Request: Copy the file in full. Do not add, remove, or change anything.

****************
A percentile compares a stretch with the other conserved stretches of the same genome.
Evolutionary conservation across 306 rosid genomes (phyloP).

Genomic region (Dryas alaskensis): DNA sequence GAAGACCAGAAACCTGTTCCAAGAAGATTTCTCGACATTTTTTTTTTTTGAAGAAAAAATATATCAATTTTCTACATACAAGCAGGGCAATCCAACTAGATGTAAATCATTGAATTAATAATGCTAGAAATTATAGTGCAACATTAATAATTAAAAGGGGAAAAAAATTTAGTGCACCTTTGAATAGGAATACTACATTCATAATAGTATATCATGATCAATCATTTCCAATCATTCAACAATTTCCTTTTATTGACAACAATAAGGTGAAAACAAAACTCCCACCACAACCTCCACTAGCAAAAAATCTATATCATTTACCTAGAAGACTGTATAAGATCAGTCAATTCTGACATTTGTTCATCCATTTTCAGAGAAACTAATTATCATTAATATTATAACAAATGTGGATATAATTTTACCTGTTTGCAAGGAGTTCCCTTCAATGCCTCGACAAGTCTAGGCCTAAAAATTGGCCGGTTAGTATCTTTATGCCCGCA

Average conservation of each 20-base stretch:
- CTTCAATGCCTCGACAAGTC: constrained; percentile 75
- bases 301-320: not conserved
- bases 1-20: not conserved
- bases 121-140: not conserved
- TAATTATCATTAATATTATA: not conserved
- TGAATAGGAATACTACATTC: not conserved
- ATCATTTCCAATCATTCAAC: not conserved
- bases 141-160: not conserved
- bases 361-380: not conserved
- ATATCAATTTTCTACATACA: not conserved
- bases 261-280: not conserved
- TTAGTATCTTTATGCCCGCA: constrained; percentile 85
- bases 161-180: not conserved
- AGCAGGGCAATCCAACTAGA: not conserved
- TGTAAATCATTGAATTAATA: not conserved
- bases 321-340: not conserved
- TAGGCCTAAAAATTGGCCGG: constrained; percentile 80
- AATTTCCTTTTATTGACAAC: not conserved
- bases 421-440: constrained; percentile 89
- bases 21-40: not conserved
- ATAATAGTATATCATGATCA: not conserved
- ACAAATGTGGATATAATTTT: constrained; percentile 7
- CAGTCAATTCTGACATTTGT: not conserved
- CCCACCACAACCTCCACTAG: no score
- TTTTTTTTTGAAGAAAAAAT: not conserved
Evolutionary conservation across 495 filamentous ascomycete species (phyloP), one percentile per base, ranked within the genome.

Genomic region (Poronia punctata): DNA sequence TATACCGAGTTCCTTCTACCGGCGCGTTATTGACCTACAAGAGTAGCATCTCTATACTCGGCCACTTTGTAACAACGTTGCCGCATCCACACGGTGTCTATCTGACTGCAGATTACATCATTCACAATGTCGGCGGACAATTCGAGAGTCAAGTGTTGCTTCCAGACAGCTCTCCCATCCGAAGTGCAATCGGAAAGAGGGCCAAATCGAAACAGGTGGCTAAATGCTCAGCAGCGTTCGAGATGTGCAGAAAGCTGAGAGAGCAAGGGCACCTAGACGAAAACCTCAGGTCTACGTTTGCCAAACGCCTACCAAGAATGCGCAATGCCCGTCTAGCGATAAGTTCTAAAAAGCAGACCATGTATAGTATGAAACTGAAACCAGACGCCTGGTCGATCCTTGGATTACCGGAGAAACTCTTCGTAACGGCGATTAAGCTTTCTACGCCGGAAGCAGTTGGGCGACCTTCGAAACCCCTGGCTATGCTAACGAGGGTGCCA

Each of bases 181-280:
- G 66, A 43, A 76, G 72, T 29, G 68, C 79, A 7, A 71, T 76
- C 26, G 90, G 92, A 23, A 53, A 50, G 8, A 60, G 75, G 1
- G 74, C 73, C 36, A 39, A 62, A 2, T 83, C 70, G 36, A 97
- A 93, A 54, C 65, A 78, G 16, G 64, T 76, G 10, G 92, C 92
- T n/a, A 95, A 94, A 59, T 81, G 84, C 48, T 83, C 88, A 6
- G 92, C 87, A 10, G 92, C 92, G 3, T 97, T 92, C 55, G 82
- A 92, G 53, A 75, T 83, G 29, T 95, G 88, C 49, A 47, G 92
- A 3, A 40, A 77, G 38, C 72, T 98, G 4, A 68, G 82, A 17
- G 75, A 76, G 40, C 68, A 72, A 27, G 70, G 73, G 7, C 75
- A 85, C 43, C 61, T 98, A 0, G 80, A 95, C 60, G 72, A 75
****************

A percentile compares a stretch with the other conserved stretches of the same genome.
Evolutionary conservation across 306 rosid genomes (phyloP).

Genomic region (Dryas alaskensis): DNA sequence GAAGACCAGAAACCTGTTCCAAGAAGATTTCTCGACATTTTTTTTTTTTGAAGAAAAAATATATCAATTTTCTACATACAAGCAGGGCAATCCAACTAGATGTAAATCATTGAATTAATAATGCTAGAAATTATAGTGCAACATTAATAATTAAAAGGGGAAAAAAATTTAGTGCACCTTTGAATAGGAATACTACATTCATAATAGTATATCATGATCAATCATTTCCAATCATTCAACAATTTCCTTTTATTGACAACAATAAGGTGAAAACAAAACTCCCACCACAACCTCCACTAGCAAAAAATCTATATCATTTACCTAGAAGACTGTATAAGATCAGTCAATTCTGACATTTGTTCATCCATTTTCAGAGAAACTAATTATCATTAATATTATAACAAATGTGGATATAATTTTACCTGTTTGCAAGGAGTTCCCTTCAATGCCTCGACAAGTCTAGGCCTAAAAATTGGCCGGTTAGTATCTTTATGCCCGCA

Average conservation of each 20-base stretch:
- CTTCAATGCCTCGACAAGTC: constrained; percentile 75
- bases 301-320: not conserved
- bases 1-20: not conserved
- bases 121-140: not conserved
- TAATTATCATTAATATTATA: not conserved
- TGAATAGGAATACTACATTC: not conserved
- ATCATTTCCAATCATTCAAC: not conserved
- bases 141-160: not conserved
- bases 361-380: not conserved
- ATATCAATTTTCTACATACA: not conserved
- bases 261-280: not conserved
- TTAGTATCTTTATGCCCGCA: constrained; percentile 85
- bases 161-180: not conserved
- AGCAGGGCAATCCAACTAGA: not conserved
- TGTAAATCATTGAATTAATA: not conserved
- bases 321-340: not conserved
- TAGGCCTAAAAATTGGCCGG: constrained; percentile 80
- AATTTCCTTTTATTGACAAC: not conserved
- bases 421-440: constrained; percentile 89
- bases 21-40: not conserved
- ATAATAGTATATCATGATCA: not conserved
- ACAAATGTGGATATAATTTT: constrained; percentile 7
- CAGTCAATTCTGACATTTGT: not conserved
- CCCACCACAACCTCCACTAG: no score
- TTTTTTTTTGAAGAAAAAAT: not conserved
Evolutionary conservation across 495 filamentous ascomycete species (phyloP), one percentile per base, ranked within the genome.

Genomic region (Poronia punctata): DNA sequence TATACCGAGTTCCTTCTACCGGCGCGTTATTGACCTACAAGAGTAGCATCTCTATACTCGGCCACTTTGTAACAACGTTGCCGCATCCACACGGTGTCTATCTGACTGCAGATTACATCATTCACAATGTCGGCGGACAATTCGAGAGTCAAGTGTTGCTTCCAGACAGCTCTCCCATCCGAAGTGCAATCGGAAAGAGGGCCAAATCGAAACAGGTGGCTAAATGCTCAGCAGCGTTCGAGATGTGCAGAAAGCTGAGAGAGCAAGGGCACCTAGACGAAAACCTCAGGTCTACGTTTGCCAAACGCCTACCAAGAATGCGCAATGCCCGTCTAGCGATAAGTTCTAAAAAGCAGACCATGTATAGTATGAAACTGAAACCAGACGCCTGGTCGATCCTTGGATTACCGGAGAAACTCTTCGTAACGGCGATTAAGCTTTCTACGCCGGAAGCAGTTGGGCGACCTTCGAAACCCCTGGCTATGCTAACGAGGGTGCCA

Each of bases 181-280:
- G 66, A 43, A 76, G 72, T 29, G 68, C 79, A 7, A 71, T 76
- C 26, G 90, G 92, A 23, A 53, A 50, G 8, A 60, G 75, G 1
- G 74, C 73, C 36, A 39, A 62, A 2, T 83, C 70, G 36, A 97
- A 93, A 54, C 65, A 78, G 16, G 64, T 76, G 10, G 92, C 92
- T n/a, A 95, A 94, A 59, T 81, G 84, C 48, T 83, C 88, A 6
- G 92, C 87, A 10, G 92, C 92, G 3, T 97, T 92, C 55, G 82
- A 92, G 53, A 75, T 83, G 29, T 95, G 88, C 49, A 47, G 92
- A 3, A 40, A 77, G 38, C 72, T 98, G 4, A 68, G 82, A 17
- G 75, A 76, G 40, C 68, A 72, A 27, G 70, G 73, G 7, C 75
- A 85, C 43, C 61, T 98, A 0, G 80, A 95, C 60, G 72, A 75